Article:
Union Carbide Corp. has developed what it touts as the first post-consumer high density polyethylene resin for food packaging. Carbide officials said the market for the material, which is tailored for packaging of dry foods only in multilayer, rigid containers, now is small, but has great potential.
``Right now there are applications in health-food product packages, such as herbs, spices and dietary supplements, but we feel that the resin is a breakthrough for the use of HDPE,'' Morris Francis, Carbide's business manager for recycling, said in a telephone interview.
``We also feel that the resin will have a major impact in the personal-care product market.''
Danbury, Conn.-based Carbide has clearance from the Food and Drug Administration to use the material in food packaging, but not in direct contact with food, or with foods with surface fat content.
``So far as we can determine, the resin is the first recycled HDPE cleared for use in food packaging,'' said Bill Boyd, product technology manager for recycling with Carbide. ``The problem with all HDPE in food applications has been its permeability, which could allow contamination of some sort, but we have been able to demonstrate to the FDA that when combined with a ... layer of virgin HDPE in direct contact with the product, it gives adequate protection.''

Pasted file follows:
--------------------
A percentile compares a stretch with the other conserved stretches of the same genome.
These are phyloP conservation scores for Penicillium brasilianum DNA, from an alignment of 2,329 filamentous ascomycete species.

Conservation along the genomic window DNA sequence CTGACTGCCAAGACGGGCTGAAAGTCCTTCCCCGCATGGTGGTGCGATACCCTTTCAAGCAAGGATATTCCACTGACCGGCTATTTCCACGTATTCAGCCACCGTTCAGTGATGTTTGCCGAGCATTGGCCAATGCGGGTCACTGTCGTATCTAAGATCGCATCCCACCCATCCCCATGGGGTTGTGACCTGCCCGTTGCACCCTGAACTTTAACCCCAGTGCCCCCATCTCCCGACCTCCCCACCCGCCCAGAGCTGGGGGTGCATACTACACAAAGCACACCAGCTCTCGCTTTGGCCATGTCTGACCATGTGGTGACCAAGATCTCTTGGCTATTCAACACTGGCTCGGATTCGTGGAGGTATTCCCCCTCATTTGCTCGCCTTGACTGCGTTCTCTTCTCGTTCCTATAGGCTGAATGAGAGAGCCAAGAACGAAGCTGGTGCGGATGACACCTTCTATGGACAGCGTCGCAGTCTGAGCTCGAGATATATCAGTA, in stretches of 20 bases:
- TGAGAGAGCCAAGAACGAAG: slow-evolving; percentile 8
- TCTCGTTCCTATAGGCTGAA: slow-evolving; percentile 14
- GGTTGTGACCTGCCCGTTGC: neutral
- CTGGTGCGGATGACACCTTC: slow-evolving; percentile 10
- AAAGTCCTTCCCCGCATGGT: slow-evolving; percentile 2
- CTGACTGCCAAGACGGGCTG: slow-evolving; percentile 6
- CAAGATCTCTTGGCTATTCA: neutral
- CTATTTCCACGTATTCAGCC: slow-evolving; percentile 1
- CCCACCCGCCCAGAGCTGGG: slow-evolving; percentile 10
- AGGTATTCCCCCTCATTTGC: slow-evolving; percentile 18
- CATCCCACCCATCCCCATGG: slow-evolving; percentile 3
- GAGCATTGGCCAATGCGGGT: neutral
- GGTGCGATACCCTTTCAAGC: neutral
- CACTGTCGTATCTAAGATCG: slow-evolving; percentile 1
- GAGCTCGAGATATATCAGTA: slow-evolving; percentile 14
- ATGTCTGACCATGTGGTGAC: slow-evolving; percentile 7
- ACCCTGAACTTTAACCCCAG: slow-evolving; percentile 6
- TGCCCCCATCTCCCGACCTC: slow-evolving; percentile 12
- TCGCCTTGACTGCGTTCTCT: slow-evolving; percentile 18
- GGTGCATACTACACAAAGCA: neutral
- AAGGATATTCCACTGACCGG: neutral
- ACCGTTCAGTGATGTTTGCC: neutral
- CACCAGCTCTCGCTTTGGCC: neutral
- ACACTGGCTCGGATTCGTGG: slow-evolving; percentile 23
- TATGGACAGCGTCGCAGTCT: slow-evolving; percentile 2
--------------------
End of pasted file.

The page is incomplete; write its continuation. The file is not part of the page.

He said the company is working on processes that could allow the resin to be used more widely, including in direct contact.
Francis said a larger immediate use for the resin could be in personal-care products that have more than brief contact with a user's skin, such as lotions and creams. Although recycled HDPE has been used in multilayer containers for shampoos and conditioners, those products are only in contact with the user for a short period.
``We feel that the resin brings value to the customer in a number of ways,'' Francis said. ``One is that it gives the package maker the alternative ability to comply with various legislative mandates for use of recycled materials, and another is that it enables the package maker to make his container out of only one type of resin, instead of having to insulate the HDPE with barrier layers of engineered plastics.
``That makes the containers easier to recycle, since the resins do not have to be separated, and easier to produce, because there is only one resin type,'' Francis said.
Francis estimated that the market for the resin could be 75 million pounds per year or more, but did not say how much Carbide will produce. The firm produces the resin at its Piscataway, N.J., recycling facility.
He said Carbide had worked closely with package makers in developing the resin and there are interested customers.
``Although the process by which we can make the post-consumer material clean enough to gain the FDA non-objection is proprietary, one of the main aspects is source control. We are using only post-consumer milk, water and juice bottles ... and we are willing to certify the compliance for customers,'' Boyd said.